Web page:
…But then when you look at the drug war budget, basically the same ratio of dollars is invested in enforcement, as opposed to treatment and prevention, as under the Bush administrations and earlier administrations. And so, you know, I think that it’s very tempting to imagine that more progress has been achieved when there is an African American in the White House and a black attorney general saying all the right things, but I think we have to not be so easily seduced by the imagery and insist upon the kind of large-scale policy reform and structural reform and in end to the actual war on drugs, not the language.
…The reality is we have been at war with certain communities. Our elected officials declared wars on crime and wars on drugs, which really were not wars on either of those things, but were wars on communities defined by race and class. And that war mentality has infected law enforcement in ways that, you know, seem nearly irreparable. And so, I think it’s important for us to recognize that these biases and stereotypes that exist within law enforcement isn’t simply a product of having to deal with a lot of bad guys on the streets, but it’s the product of a war mentality that has been adopted and institutionalized throughout law enforcement agencies in the United States.
But I think we really need to come from the perspective not how do we tinker with this thing or tweak it, but what would a truly just system look like? Would we
criminalize the simple possession of drugs for personal use? Would we do that? Or would we treat drug use and drug addiction as a public health problem rather than a crime? Would we follow the lead of a country like Portugal, which has decriminalized all drugs across the board and stopped caging people who may be in the need of help, and investing in drug treatment and education and support for the communities from which they come? So, we need to end the war on drugs and the war mentality that we have, which means ending zero-tolerance policies. It means transforming our criminal justice system from one that is purely punitive to one that is based on principles of restorative and transformative justice, you know, systems that take seriously the interests of the victim, the offender and the community as a whole. We need to abolish all of the laws that authorize legal discrimination against people who have criminal records, legal discrimination that denies them basic human rights—to work, to shelter, to education, to food. You know, we have to decriminalize—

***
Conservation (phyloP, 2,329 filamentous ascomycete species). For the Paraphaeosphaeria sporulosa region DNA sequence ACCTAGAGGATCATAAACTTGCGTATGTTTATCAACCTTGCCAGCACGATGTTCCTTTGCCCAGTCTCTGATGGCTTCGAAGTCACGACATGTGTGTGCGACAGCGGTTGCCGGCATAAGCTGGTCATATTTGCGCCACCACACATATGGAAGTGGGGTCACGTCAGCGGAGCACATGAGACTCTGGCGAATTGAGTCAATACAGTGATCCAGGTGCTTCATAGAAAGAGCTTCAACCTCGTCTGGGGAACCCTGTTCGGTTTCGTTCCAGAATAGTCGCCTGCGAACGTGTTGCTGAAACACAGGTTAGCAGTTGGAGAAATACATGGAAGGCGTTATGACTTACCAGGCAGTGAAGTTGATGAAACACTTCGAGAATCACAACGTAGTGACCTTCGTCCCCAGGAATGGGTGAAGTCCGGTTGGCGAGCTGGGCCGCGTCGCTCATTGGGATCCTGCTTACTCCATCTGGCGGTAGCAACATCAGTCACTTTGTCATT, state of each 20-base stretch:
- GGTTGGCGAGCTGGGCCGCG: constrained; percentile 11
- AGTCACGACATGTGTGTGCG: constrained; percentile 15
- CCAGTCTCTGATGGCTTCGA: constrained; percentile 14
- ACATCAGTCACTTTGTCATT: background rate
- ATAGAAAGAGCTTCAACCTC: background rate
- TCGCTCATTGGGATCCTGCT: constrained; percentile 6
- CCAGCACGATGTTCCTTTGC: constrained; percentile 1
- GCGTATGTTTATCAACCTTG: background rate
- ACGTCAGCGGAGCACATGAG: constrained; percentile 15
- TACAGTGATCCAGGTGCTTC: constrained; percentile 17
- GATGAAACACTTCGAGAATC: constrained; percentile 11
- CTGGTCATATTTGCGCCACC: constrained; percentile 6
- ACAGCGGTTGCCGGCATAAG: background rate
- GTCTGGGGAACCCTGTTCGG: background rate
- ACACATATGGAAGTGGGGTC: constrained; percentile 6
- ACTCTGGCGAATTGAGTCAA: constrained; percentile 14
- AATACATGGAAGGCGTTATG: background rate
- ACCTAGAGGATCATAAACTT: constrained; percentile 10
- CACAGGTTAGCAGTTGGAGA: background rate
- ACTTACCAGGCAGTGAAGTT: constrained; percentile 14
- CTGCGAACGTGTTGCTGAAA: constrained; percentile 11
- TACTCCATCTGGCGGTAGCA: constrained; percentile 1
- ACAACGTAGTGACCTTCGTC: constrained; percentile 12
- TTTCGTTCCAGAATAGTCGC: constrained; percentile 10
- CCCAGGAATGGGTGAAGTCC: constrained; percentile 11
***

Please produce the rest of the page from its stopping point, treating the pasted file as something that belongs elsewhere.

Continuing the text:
AMY GOODMAN: To vote?
MICHELLE ALEXANDER: Yes—immigration. We have to grant the right to vote not just to people upon release from prison. You know, so I have trouble with the framing of this as being a movement to end disenfranchisement laws, and say we should be allowing people in prison to vote, like many other Western democracies do. There are often voting drives within prisons in other Western democracies. And here in the United States, we deny people the right to vote not only when they’re in prison, but often when they’re out, and sometimes for the rest of their lives. So, there is so much work to be done in transitioning from a war mentality to a mentality where we extend care, compassion and concern to poor people and people of color, and not respond with a purely punitive impulse.
Forbes – War on Drugs is a War on Minorities and the Poor
“The global war on drugs has failed, with devastating consequences for individuals and societies around the world,” a recent report from the Global Commission on Drug Policy concludes. “Political leaders and public figures should have the courage to articulate publicly what many of them acknowledge privately: that the evidence overwhelmingly demonstrates that repressive strategies will not solve the drug problem, and that the war on drugs has not, and cannot, be won.”
Forbes – Is Drug War Driven Mass Incarceration the New Jim Crow?
Yet there is no denying that if your goal were to consign African Americans to a permanent underclass—one which the rest of us would be culturally and legally permitted to discriminate against in employment, housing, voting rights, and government benefits—the war on drugs would be a great way to do it.
Alexander spouts statistics with which we are all familiar. Approximately half a million people are in prison or in jail for a drug offense today, compared to around 41,000 in 1980. Four out of five drug arrests are for simple possession, 80% for marijuana. Most people in state prison for drug offenses have no history of violence.
At the end of 2007, more than 7 million Americans were behind bars, on probation, or on parole, many whose initial violation of the drug laws spiraled into a life of crime. This is a level of mass incarceration unprecedented in history. And despite the fact that surveys show that whites are just as likely to use illegal drugs as blacks, one out of every 14 black men was behind bars in 2006, compared to one in 106 white men.
It is that last bit that deserves attention. Through a series of anecdotes accompanied by a steady drumbeat of statistics, Alexander makes a compelling case that one of the key pillars of the fruitless war on drugs is selective enforcement coupled with plea bargain-driven judicial railroading.
Police patrols of inner-city African-American neighborhoods are characterized by a degree of hyper-aggressive vigilance, constitutionally dubious intrusiveness, and occasional brutality that would absolutely not be tolerated in the white suburbs. The vast majority of the people I went to college with smoked marijuana. Were law enforcement evenhanded, instead of growing up to be doctors, lawyers, engineers, and entrepreneurs, we would all be unemployable former felons.